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The overall goals of our research program are to increase our understanding of the physiology and pathophysiology of the skin and, most importantly, to develop basic and clinical information leading to the development of new and improved treatments for diseases of the skin. The current active areas of research within the department include:
- Investigations on how environmental influences such as ultraviolet radiation inhibit immune processes within the skin, thus facilitating the development of skin cancer.
- Studies on defining the mechanisms by which the nervous system, psychology, and stress influence immunity within the skin.
- Studies on a novel form of soluble adenylyl cyclase (an important enzyme regulating aspects of cell biology) and its role in benign and malignant proliferations of the skin.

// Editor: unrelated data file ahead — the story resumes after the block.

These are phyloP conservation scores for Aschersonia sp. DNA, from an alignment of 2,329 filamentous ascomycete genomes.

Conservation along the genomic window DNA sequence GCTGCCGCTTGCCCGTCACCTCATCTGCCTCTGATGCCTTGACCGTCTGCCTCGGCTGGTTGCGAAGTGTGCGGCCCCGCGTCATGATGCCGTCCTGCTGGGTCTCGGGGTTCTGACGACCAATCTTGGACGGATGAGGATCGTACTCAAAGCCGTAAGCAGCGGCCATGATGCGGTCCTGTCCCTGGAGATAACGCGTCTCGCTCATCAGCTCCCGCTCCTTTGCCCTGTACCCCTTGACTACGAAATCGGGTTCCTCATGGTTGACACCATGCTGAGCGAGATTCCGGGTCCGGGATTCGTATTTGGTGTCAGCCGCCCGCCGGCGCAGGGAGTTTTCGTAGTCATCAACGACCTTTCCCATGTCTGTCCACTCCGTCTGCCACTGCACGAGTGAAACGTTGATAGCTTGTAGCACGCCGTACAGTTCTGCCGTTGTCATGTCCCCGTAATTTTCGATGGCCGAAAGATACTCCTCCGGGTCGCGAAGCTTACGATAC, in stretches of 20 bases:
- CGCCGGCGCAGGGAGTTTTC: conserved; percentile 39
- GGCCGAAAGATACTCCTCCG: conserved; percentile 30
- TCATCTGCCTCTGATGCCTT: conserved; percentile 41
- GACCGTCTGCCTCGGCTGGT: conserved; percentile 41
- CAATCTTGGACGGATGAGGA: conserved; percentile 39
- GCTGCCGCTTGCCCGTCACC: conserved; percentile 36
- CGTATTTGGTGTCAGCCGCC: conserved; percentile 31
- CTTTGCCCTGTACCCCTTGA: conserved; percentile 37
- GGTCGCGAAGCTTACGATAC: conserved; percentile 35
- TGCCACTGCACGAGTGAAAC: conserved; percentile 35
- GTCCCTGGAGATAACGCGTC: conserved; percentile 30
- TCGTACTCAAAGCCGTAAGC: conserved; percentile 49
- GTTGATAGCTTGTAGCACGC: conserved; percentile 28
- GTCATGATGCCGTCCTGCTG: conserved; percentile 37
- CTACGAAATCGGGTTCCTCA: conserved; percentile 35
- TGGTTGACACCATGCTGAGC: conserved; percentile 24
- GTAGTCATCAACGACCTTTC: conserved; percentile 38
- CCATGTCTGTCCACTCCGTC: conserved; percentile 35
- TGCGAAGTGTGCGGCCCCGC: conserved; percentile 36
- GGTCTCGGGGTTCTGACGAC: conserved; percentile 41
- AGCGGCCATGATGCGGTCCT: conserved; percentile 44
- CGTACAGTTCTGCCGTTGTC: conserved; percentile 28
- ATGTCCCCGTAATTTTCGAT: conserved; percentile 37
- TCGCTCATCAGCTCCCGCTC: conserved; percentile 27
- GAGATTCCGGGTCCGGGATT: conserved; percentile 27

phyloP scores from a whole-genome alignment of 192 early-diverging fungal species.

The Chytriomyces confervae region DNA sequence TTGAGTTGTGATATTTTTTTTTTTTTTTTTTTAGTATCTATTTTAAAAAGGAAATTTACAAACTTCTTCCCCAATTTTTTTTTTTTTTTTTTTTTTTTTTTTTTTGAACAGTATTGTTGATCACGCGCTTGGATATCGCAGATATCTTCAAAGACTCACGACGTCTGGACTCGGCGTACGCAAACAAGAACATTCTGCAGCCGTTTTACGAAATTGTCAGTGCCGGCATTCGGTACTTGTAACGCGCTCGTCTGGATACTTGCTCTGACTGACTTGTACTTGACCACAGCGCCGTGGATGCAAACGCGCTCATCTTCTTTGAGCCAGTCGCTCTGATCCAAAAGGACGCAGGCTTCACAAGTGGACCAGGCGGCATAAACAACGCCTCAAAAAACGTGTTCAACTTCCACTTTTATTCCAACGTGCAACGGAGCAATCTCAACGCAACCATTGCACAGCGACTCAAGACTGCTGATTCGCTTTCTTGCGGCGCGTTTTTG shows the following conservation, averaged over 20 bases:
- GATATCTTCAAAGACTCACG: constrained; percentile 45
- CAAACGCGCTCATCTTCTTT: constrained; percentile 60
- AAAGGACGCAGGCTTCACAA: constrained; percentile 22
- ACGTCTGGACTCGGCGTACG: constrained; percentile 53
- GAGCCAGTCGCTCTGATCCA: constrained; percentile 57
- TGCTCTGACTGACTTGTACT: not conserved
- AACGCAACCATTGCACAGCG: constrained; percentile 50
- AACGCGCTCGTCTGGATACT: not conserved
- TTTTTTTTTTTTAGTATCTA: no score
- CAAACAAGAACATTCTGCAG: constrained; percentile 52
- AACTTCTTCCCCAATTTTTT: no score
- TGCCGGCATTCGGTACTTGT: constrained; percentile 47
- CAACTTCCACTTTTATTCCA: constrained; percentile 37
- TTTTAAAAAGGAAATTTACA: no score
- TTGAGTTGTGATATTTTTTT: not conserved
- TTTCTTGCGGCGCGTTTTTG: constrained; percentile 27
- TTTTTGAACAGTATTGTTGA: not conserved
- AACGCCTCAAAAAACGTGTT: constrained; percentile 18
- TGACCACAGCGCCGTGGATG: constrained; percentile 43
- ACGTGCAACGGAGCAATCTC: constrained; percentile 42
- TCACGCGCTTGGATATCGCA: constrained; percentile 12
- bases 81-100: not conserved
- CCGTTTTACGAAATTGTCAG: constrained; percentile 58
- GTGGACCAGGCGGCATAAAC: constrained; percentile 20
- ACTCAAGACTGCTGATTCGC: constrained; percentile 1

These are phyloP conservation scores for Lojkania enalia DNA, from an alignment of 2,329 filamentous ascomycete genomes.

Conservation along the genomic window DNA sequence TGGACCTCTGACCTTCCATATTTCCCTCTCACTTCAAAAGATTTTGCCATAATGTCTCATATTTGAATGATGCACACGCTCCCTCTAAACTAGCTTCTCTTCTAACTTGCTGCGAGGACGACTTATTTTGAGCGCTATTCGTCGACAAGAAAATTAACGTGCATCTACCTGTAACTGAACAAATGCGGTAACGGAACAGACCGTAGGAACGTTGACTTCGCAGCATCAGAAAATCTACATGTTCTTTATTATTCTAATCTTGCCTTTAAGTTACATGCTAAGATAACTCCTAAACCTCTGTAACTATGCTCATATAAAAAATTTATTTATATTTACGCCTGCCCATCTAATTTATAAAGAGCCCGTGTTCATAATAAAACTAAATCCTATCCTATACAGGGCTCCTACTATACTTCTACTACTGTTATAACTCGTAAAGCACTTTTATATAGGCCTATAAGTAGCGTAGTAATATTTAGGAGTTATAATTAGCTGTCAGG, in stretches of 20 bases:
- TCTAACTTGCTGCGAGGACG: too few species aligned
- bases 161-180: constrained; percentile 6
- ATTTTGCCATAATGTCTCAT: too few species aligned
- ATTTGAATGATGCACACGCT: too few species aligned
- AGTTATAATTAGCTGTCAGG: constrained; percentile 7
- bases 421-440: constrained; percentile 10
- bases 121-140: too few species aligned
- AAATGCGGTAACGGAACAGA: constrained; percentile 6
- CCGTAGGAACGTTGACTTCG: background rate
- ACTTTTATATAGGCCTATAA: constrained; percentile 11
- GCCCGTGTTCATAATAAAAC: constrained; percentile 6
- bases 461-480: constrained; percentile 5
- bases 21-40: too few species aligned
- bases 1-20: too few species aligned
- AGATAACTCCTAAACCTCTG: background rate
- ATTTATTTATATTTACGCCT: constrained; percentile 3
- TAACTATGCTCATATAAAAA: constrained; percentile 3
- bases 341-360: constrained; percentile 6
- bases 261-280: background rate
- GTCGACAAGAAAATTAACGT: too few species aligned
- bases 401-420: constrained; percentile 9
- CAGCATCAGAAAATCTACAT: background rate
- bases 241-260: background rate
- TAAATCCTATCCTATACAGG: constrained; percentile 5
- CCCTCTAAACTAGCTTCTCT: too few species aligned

- Examination of derangements in immunity that allow skin cancers to escape immunologic control.
- Studies examining the mechanisms of action of novel anti-inflammatory agents and their utility for the treatment of inflammatory skin diseases.
These projects are funded by a mix of sources including the National Institutes of Health, private industry, foundations and contributions from individuals.